Rubbing shoulders with mobile service robots
This paper is not about the details of yet another robot control system, but rather the issues surrounding realworld robotic implementation. It is a fact that in order to realise a future where robots co-exist with people in everyday places, we have to pass through a developmental phase that involves some risk. Putting a “Keep Out, Experiment in Progress” sign on the door is no longer possible since we are now at a level of capability that requires testing over long periods of time in complex realistic environments that contain people. We all know that controlling the risk is important – a serious accident could set the field back globally – but just as important is convincing others that the risks are known and controlled. In this article, we describe our experience going down this path and we show that mobile robotics research health and safety assessment is still unexplored territory in universities and is often ignored. We hope that the article will make robotics research labs in universities around the world take note of these issues rather than operating under the radar to prevent any catastrophic accidents.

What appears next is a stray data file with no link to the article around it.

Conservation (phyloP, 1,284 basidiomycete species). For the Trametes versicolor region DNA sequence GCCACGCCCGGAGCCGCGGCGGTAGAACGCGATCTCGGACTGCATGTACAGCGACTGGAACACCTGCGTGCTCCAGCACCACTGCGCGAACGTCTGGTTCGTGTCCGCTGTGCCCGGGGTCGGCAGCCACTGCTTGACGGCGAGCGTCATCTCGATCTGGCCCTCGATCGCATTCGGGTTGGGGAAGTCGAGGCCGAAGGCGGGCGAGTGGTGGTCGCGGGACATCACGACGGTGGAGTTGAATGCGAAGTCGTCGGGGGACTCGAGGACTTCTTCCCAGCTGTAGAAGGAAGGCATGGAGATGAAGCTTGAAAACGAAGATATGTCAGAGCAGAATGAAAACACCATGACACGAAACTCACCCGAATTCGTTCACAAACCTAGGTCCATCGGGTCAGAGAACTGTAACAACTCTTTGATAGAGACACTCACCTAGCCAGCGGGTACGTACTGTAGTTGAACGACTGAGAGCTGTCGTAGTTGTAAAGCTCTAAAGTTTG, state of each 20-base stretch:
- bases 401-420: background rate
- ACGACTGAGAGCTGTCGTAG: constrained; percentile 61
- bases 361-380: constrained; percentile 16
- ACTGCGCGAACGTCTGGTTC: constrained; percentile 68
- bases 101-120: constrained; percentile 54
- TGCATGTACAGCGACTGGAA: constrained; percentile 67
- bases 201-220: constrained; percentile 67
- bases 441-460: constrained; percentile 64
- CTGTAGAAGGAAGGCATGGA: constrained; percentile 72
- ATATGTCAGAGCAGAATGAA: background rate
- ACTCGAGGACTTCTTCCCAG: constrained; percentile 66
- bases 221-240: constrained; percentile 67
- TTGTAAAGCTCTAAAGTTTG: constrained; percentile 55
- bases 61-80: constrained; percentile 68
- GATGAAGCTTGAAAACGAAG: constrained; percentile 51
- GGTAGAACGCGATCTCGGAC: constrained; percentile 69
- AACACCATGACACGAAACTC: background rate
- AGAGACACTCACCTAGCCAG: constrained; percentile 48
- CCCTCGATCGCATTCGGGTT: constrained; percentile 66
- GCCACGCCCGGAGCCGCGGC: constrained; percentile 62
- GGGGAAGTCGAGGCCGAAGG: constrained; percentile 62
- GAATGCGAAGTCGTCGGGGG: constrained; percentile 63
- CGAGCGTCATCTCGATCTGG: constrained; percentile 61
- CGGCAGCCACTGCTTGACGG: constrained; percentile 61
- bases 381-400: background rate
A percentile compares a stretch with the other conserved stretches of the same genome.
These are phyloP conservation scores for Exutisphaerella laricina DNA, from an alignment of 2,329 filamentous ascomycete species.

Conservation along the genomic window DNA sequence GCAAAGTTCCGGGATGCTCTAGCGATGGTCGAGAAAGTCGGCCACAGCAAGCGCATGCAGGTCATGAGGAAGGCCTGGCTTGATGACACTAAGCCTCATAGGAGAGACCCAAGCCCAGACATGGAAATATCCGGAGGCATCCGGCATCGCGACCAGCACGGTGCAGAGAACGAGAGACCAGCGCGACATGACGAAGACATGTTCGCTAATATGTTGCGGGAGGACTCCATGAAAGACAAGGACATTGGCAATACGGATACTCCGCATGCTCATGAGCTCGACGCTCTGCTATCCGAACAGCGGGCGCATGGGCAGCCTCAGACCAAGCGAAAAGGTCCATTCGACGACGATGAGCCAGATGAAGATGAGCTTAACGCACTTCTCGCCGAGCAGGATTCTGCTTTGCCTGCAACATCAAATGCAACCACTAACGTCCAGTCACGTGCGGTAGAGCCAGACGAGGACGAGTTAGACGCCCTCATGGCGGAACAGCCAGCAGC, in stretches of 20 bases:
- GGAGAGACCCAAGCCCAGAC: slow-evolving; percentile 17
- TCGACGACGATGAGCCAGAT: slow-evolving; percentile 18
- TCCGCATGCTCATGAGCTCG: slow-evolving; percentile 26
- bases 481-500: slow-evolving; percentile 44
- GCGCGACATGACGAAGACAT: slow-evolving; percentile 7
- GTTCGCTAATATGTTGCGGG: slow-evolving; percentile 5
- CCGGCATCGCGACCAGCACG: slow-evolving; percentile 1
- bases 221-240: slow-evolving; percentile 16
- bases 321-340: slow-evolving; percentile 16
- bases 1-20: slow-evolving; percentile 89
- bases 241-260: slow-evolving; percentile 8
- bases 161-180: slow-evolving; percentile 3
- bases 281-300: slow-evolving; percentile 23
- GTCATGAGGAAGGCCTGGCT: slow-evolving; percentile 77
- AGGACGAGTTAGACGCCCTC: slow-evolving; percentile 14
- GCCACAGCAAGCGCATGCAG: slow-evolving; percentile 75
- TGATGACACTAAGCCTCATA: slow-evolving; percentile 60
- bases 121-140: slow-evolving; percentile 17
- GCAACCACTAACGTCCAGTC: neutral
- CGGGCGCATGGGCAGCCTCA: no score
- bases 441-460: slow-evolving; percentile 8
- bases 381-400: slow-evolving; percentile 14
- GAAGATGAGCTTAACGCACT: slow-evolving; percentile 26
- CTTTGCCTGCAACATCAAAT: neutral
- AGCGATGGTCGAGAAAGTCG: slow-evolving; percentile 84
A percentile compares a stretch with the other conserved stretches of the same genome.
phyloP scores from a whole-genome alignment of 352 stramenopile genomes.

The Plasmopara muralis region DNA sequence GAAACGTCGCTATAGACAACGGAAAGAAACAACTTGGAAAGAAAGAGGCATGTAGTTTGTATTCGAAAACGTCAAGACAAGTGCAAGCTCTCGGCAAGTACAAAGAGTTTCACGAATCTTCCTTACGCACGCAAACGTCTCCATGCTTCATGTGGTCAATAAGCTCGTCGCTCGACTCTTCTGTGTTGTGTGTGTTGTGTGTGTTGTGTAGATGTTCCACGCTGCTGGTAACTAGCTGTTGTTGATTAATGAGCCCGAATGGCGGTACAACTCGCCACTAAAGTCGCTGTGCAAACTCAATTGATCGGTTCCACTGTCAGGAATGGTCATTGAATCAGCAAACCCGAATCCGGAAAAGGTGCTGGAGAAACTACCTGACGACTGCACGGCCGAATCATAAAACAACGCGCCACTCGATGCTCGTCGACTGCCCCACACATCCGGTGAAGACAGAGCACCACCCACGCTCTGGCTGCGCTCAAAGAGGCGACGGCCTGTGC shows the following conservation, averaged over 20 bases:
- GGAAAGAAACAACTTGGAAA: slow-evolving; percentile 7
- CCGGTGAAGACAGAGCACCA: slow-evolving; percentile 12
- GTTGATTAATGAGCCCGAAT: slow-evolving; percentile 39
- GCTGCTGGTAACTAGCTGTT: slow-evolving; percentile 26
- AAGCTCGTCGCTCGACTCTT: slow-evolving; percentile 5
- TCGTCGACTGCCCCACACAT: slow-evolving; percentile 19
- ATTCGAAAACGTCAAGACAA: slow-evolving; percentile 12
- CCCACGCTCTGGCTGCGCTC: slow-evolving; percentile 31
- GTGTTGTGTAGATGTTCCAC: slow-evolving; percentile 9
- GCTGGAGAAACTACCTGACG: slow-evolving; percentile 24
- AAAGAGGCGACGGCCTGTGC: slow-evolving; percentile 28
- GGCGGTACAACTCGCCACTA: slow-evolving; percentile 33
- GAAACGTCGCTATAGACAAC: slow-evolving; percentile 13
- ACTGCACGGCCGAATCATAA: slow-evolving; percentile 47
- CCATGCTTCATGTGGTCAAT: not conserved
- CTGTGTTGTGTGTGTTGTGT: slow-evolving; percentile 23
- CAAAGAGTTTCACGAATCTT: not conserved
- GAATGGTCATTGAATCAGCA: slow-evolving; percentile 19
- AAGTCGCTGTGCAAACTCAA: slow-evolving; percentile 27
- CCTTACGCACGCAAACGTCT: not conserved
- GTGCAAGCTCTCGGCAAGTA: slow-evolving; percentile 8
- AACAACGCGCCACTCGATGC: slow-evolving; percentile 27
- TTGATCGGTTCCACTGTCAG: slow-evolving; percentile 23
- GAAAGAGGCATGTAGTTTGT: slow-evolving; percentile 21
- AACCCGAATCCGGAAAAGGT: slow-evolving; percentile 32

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|Item Type:||Journal Article|
|Keywords:||Accidents, Human factors, Mobile robots, Performance evaluation, Quality of service, Service robots, Social implications of technology|
|Divisions:||Current > Research Centres > ARC Centre of Excellence for Robotic Vision
Current > Schools > School of Electrical Engineering & Computer Science
Current > QUT Faculties and Divisions > Science & Engineering Faculty
|Copyright Owner:||Copyright 2015 by IEEE|
|Deposited On:||27 Apr 2015 22:17|
|Last Modified:||21 Jun 2015 23:44|
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